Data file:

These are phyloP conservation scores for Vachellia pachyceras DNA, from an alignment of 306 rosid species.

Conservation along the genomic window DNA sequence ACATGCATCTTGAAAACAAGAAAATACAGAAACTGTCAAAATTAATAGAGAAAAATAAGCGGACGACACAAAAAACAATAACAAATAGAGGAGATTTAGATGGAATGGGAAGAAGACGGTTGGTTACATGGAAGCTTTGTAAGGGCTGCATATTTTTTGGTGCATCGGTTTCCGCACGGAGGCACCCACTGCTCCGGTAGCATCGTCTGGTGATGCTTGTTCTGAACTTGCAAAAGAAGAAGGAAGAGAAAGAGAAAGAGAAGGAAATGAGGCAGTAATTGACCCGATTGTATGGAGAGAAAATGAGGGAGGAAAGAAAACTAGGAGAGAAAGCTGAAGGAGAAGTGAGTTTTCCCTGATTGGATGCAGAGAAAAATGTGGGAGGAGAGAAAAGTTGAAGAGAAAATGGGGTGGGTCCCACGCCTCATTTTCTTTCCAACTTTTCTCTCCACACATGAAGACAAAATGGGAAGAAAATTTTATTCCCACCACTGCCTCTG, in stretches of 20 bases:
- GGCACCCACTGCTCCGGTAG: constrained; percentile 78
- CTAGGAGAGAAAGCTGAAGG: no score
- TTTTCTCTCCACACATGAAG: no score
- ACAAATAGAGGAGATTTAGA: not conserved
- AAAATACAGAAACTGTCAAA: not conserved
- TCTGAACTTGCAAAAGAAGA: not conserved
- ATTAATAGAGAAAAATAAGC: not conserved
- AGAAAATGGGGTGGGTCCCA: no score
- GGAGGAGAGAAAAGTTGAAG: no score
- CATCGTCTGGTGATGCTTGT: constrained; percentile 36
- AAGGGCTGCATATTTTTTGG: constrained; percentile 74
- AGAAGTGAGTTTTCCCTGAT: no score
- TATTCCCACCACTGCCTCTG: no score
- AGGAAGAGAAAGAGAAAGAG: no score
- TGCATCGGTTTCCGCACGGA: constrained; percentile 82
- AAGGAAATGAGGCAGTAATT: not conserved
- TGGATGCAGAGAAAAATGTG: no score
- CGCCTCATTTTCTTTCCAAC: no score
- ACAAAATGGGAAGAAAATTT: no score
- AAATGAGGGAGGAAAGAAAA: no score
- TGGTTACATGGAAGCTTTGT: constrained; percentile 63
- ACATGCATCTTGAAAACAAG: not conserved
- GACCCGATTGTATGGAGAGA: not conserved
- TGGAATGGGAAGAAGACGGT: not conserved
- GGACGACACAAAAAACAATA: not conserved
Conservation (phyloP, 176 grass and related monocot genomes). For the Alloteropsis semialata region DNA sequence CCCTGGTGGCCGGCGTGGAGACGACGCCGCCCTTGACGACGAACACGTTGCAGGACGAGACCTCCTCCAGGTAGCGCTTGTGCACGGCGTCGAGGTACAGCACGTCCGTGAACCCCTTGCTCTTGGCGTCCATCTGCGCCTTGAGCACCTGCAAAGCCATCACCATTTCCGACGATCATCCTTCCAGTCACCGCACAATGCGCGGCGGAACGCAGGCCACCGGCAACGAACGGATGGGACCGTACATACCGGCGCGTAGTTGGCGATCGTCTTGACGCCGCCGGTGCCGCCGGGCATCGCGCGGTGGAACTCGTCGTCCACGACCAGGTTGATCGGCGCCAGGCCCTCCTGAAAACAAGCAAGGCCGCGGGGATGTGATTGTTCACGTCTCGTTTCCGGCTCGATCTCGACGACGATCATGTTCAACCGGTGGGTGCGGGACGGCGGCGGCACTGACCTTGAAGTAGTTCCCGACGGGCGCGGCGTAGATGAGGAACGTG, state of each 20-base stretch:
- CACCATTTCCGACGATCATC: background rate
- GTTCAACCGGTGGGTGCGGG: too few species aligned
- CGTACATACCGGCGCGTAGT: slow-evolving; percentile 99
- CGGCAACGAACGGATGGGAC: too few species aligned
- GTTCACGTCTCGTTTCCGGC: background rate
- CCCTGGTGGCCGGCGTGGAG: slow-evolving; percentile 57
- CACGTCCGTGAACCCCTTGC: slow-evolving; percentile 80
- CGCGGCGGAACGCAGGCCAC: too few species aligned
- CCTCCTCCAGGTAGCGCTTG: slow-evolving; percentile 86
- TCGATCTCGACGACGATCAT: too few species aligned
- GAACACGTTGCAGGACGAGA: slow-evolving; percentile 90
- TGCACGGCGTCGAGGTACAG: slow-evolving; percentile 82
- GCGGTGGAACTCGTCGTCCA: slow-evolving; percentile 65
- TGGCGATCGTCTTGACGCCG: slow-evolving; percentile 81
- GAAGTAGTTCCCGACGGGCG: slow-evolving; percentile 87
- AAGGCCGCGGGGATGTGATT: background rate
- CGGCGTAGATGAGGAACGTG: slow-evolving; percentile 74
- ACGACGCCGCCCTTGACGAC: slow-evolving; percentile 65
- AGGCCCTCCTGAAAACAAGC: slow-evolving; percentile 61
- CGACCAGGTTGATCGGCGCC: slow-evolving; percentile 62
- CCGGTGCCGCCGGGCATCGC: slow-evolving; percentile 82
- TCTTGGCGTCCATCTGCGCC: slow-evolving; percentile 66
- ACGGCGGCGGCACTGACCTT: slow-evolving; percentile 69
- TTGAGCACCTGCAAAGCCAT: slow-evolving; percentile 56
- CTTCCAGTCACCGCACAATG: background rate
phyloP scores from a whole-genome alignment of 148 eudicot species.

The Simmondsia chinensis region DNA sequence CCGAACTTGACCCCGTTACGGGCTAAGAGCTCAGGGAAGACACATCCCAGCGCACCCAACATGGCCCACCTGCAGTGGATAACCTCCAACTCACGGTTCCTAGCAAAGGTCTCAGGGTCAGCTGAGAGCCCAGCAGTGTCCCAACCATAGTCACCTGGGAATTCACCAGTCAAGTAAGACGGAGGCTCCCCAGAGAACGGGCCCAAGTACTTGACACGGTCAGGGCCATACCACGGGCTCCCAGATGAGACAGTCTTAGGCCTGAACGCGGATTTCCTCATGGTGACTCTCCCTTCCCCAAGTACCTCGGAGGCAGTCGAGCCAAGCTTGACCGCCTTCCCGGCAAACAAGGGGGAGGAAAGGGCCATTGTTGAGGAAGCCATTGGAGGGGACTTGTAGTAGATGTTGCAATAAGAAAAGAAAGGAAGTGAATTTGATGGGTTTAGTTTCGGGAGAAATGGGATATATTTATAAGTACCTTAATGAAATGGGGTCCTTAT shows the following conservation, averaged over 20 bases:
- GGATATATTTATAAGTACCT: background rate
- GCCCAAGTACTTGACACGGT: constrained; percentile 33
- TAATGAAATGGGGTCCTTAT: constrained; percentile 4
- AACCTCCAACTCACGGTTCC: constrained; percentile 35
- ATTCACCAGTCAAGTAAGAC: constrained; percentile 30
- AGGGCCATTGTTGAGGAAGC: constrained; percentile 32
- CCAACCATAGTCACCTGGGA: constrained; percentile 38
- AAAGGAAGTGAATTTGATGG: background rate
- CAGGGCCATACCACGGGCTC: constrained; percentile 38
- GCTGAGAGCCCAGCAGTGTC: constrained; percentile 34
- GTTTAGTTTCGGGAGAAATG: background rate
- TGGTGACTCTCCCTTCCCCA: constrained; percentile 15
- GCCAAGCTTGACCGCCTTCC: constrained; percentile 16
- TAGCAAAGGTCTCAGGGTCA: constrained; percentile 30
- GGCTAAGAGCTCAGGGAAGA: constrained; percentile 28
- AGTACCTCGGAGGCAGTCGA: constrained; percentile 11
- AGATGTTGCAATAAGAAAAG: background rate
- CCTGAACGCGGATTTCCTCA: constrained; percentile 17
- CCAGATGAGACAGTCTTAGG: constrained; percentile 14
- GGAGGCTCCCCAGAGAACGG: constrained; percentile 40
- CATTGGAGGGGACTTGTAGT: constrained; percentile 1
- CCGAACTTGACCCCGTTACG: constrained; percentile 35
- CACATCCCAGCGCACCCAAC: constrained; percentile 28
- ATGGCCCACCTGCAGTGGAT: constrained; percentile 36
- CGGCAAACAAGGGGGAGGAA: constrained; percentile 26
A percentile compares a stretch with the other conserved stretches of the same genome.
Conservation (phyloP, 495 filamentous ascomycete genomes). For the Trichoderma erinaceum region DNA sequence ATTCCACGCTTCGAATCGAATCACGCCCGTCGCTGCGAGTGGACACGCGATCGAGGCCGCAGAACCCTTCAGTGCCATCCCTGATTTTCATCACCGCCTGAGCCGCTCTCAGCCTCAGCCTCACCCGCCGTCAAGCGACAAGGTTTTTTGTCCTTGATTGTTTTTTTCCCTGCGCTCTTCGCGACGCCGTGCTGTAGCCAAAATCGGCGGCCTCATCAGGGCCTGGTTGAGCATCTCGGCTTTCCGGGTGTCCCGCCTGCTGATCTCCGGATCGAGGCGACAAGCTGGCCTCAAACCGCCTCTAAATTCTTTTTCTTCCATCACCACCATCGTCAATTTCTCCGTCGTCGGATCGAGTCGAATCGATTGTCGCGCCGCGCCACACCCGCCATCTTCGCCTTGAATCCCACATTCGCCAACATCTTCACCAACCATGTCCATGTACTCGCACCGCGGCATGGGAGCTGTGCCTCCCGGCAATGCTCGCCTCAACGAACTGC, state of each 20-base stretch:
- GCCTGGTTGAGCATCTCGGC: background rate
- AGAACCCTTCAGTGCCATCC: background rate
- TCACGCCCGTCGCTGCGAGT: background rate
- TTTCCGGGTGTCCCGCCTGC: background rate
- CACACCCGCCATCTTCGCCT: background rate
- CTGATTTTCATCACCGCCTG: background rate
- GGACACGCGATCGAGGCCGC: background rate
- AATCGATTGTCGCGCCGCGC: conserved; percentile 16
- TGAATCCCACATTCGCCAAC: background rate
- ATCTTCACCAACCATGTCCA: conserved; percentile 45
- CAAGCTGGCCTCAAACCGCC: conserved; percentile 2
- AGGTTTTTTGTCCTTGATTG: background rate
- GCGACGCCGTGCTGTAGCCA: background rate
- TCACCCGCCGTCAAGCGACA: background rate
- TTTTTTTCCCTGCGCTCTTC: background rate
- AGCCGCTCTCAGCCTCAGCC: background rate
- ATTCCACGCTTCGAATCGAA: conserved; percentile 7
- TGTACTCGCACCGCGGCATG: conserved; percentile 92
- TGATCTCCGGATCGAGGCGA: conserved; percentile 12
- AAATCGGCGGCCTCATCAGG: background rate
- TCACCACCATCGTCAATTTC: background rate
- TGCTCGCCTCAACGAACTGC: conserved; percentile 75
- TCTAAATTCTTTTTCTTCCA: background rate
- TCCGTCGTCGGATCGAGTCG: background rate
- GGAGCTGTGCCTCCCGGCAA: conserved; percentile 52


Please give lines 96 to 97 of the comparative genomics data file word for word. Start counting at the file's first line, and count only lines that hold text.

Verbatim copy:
- TCACCCGCCGTCAAGCGACA: background rate
- TTTTTTTCCCTGCGCTCTTC: background rate